San Francisco is staging a Hollywood event. And San Francisco Mayor Dianne Feinstein will be there among the kleig lights, joining producers Albert R. Broccoli and Michael G. Wilson and a raft of stars for the world premiere of the latest James Bond thriller, "A View to Kill." All the glamour and glitz will come together on May 22 at the San Francisco Palace of Fine Arts Theatre.
Suave Roger Moore who has been playing Bond, the super intelligence agent, for lo these many years, will be there along with other cast members Tanya Roberts and villains Grace Jones and Christopher Walken, plus John Barry, who composed "A View's" music, and director John Glen. To add still more razzmatazz to the black-tie evening, Duran Duran, the musical group that has recorded the film's title song, will join the dazzling mix of more than 1,000 Hollywood types and S.F. socialites who'll begin the night at an international buffet at the theater beginning at 6 p.m.
The premiere party's proceeds will go to the Mayor's Youth Fund for the funding for two new full-day child care centers in San Francisco's Tenderloin area.
Christie's, the auction house, took Mrs. Dennis Stanfill into its fold at a fashionable black-tie dinner party at the Bistro Garden Pavilion earlier in the week. Now Christie's representative on the West Coast, Terry Stanfill positively sparkled in a dress with sequined bodice and pretty pink sash, and declared her silver auctioneer's gavel, received from Christie's in America director Perry T. Rathbone, was "better than an Oscar." She also admitted to having "auction fever" ever since she attended her first one 34 years ago. Rathbone, a former director of museums in St. Louis and Boston, was, in his words, a "stand in" for host Christopher Burge, Christie's president, who at the last moment had taken ill in New York and missed the party.
At tables with masses of lilacs, roses from the Stanfills' garden, ranunculus, tulips and other blooms (arranged by Milo Bixby in floral-patterned Chinese bowls), collectors and appreciators like Terry's husband, Dennis, Rosalinde and Arthur Gilbert, Betsy Bloomingdale, Francie Brody, Rupert Allan, the Norman Barkers, Jean and William French Smith, Joan and John Hotchkis chatted with such Christie's experts as Peter Krueger (French and Continental furniture), Russell Fogarty (jewelry), Michael Findlay (Impressionist and modern paintings), Anthony Derham (Oriental art) and Hillary Holland who pulled the party together.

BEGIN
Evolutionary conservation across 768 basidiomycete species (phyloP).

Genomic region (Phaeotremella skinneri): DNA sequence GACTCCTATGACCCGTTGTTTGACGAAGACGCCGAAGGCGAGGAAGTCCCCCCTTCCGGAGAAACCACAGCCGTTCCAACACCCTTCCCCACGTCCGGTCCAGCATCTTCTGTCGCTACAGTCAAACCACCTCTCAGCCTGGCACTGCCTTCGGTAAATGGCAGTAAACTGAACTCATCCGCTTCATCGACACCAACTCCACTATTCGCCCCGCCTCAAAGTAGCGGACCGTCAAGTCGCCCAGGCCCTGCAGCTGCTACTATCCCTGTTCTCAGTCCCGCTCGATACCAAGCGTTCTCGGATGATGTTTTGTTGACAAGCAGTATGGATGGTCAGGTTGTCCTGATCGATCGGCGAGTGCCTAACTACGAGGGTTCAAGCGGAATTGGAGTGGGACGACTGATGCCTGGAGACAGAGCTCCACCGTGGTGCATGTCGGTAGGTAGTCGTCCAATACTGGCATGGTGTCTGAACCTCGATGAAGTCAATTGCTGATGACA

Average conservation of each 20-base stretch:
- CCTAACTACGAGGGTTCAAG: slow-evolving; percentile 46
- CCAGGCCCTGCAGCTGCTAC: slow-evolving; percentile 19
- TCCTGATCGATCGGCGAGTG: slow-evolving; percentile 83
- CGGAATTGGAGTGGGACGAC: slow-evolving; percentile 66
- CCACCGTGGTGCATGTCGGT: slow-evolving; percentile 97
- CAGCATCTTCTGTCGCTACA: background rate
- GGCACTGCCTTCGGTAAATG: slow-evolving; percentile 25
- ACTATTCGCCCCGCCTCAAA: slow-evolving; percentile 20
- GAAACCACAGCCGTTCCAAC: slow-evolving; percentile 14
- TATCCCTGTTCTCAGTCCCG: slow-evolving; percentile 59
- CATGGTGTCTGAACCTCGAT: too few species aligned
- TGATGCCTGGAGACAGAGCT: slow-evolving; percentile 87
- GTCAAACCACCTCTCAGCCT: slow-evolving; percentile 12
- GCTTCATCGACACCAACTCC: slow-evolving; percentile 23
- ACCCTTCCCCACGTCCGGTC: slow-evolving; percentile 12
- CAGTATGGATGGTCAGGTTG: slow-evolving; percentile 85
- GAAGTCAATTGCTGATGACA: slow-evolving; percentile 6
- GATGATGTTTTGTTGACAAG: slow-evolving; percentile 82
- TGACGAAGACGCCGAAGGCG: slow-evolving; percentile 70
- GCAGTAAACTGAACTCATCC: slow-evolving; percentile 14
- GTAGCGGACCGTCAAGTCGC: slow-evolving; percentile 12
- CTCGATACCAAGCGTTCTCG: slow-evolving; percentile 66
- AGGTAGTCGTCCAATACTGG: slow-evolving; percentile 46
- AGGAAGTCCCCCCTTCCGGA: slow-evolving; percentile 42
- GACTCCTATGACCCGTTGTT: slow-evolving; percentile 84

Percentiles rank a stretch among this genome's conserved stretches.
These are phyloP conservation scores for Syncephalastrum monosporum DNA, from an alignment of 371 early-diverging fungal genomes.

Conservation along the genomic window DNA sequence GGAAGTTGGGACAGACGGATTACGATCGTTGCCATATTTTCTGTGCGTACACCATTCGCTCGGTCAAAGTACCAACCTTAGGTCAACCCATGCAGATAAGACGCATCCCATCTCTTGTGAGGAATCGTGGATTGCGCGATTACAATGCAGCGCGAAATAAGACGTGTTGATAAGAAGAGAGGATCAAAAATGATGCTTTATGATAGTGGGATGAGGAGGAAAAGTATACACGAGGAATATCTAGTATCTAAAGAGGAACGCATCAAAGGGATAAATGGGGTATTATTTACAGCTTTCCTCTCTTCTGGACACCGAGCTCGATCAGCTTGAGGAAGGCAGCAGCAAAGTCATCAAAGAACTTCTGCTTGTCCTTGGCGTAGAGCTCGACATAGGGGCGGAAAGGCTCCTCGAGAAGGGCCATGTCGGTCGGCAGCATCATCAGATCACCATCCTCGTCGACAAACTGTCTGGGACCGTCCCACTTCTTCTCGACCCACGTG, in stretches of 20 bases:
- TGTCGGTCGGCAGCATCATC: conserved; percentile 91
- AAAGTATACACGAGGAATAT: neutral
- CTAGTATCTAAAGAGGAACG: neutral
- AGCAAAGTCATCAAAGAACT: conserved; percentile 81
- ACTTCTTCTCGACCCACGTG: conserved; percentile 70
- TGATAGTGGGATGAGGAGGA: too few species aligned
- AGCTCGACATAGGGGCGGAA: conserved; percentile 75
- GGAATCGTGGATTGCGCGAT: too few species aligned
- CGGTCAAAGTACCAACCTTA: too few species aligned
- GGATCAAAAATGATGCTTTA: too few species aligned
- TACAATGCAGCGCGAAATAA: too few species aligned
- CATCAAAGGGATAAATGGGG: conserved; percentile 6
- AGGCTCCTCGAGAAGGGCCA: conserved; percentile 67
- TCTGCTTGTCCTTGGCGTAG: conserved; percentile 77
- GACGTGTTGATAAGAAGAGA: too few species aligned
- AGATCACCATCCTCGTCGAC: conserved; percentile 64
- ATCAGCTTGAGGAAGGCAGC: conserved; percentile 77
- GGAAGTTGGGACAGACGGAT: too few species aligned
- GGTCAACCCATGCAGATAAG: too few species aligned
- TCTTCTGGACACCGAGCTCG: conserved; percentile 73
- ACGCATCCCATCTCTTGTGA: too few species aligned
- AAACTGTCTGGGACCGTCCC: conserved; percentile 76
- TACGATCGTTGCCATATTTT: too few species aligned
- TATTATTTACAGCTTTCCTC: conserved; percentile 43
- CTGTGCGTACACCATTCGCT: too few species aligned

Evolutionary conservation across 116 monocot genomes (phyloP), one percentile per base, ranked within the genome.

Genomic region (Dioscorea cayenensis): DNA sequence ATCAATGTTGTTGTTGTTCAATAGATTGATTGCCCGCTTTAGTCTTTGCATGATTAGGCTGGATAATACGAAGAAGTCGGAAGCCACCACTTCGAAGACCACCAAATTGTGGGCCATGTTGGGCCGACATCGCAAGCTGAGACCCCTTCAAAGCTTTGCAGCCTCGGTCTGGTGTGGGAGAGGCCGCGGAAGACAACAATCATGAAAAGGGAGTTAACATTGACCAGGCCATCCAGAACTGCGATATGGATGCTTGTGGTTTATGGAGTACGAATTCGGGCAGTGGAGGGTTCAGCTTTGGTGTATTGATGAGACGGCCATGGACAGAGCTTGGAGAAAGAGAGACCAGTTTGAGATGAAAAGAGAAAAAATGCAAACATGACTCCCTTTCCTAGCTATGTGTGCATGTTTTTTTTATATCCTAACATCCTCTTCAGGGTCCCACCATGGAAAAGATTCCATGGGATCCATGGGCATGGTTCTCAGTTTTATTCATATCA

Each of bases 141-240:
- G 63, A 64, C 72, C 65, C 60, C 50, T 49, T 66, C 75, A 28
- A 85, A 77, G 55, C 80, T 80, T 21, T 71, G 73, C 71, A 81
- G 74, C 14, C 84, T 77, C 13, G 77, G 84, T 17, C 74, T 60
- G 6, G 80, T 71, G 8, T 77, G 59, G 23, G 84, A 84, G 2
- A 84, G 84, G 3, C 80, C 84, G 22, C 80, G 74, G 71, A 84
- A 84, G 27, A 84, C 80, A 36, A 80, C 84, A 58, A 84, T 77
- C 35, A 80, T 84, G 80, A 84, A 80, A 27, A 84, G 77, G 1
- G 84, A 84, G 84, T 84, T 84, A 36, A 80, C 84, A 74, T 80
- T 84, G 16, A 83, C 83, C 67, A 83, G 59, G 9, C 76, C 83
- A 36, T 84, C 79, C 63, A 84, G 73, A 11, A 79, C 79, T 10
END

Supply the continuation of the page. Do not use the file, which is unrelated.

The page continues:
Busily chatting it up were Earle and Marion Jorgensen, Ray Doigt (Dennis' business associate) with Fifi Booth, Stan and Ernestine Avery, Tim and Nancy Vreeland, the Bernard Greenbergs, Gale Hayman (in a red-beaded Fabrice dress) accompanied by Igor Stalew, Mr. and Mrs. Harry Lawenda, Helen Arana, Frank McCarthy, Bunny (the best exercise teacher in town, according to her pals) and Clarence Fleming, John Lincoln, Mrs. Vincente Minnelli with Jack Haley Jr. (both were in Adolfo suits; his conservatively black, hers a bolder black-and-gold brocade), Jane and director George Sidney, Anthony and Elizabeth Duquette (she had a rousing success with her exhibition of paintings in El Paso), Ruth and Hutton Wilkinson, the Malcolm Stuarts, Gerald and Virginia Oppenheimer, Mr. and Mrs. Stephen Moses, attorney Edward Landry and his wife, the David Watts and Charles Lockwood.
Friends of the Junior Arts Center will focus on the wines of the Mendocino area at the Twelfth Annual Wine Seminar at the Sheraton Grande Hotel next Friday. John Parducci, of Parducci Wine Cellars, is the wine maker being honored that night. In addition to the scholarly seminar, there will be wine tastings, of course, a drawing for some special wines and a "Dusty Bottle" silent auction, an opportunity for wine lovers to add some rare bottles to their cellars.
Mr. and Mrs. Robert B. Marks are patrons for the evening, which will benefit many of the Junior Arts Center's programs. And the committee putting the whole thing together includes Anna Clark, Jennifer Fain, Charo Goodan, Melanie Harewood, Dennis Hightower, Carlotta Keely, Jackee Marks, Cynthia Norian and Sue Patrick. Nathan Chroman, who writes about wines for The Times, is acting as a special consultant.
Red Letter Days: Sunday when French Consul General Francois Mouton hosts a late-night reception for French singer-composer Gilbert Becaud after his concert at the Beverly Theatre.
Saturday when Elaine Chichester serves New Orleans gumbo at a birthday lunch for Coca-Cola Bottling executive Lucille Boswell.
Oct. 12 for Mrs. Marvin Davis' Eighth Annual Carousel Ball benefiting the Children's Diabetes Foundation at Denver. Kenny Rogers will be the star attraction--for the second time.
May 5 for artist Brooke Pattengill's Cinco de Mayo brunch at her new flower-filled home.
The Social Scramble: Mrs. F. Daniel Frost will be attending Tuesday's lunch at the White House representing her mother, Mrs. Norman Chandler, who is one of 12 recipients of the first National Medal of the Arts.
Parfums Stern celebrated the launch of Perry Ellis' perfume in Los Angeles with a cocktail party for the fashion designer and Bullock's executives and associates in the refurbished lobby of the downtown Fine Arts building. Then Bullock's Chairman Allen Questrom and his wife, Kelli, took the Stern clan--Milton, Bernice and Michael--to dinner at the nearby Rex Il Ristorante. A few days later, the Questroms were enjoying an outing of a different sort, watching the Toyota Grand Prix in Long Beach as guests of Mr. and Mrs. Roger Penske whose March CZ-3, with Danny Sullivan at the wheel, ran out of gas on the last lap and two seconds behind the winner Mario Andretti.
For the record: Geoffrey Claflin Rusack and Alison Elizabeth Wrigley will be married next month at All Saints Church in Pasadena.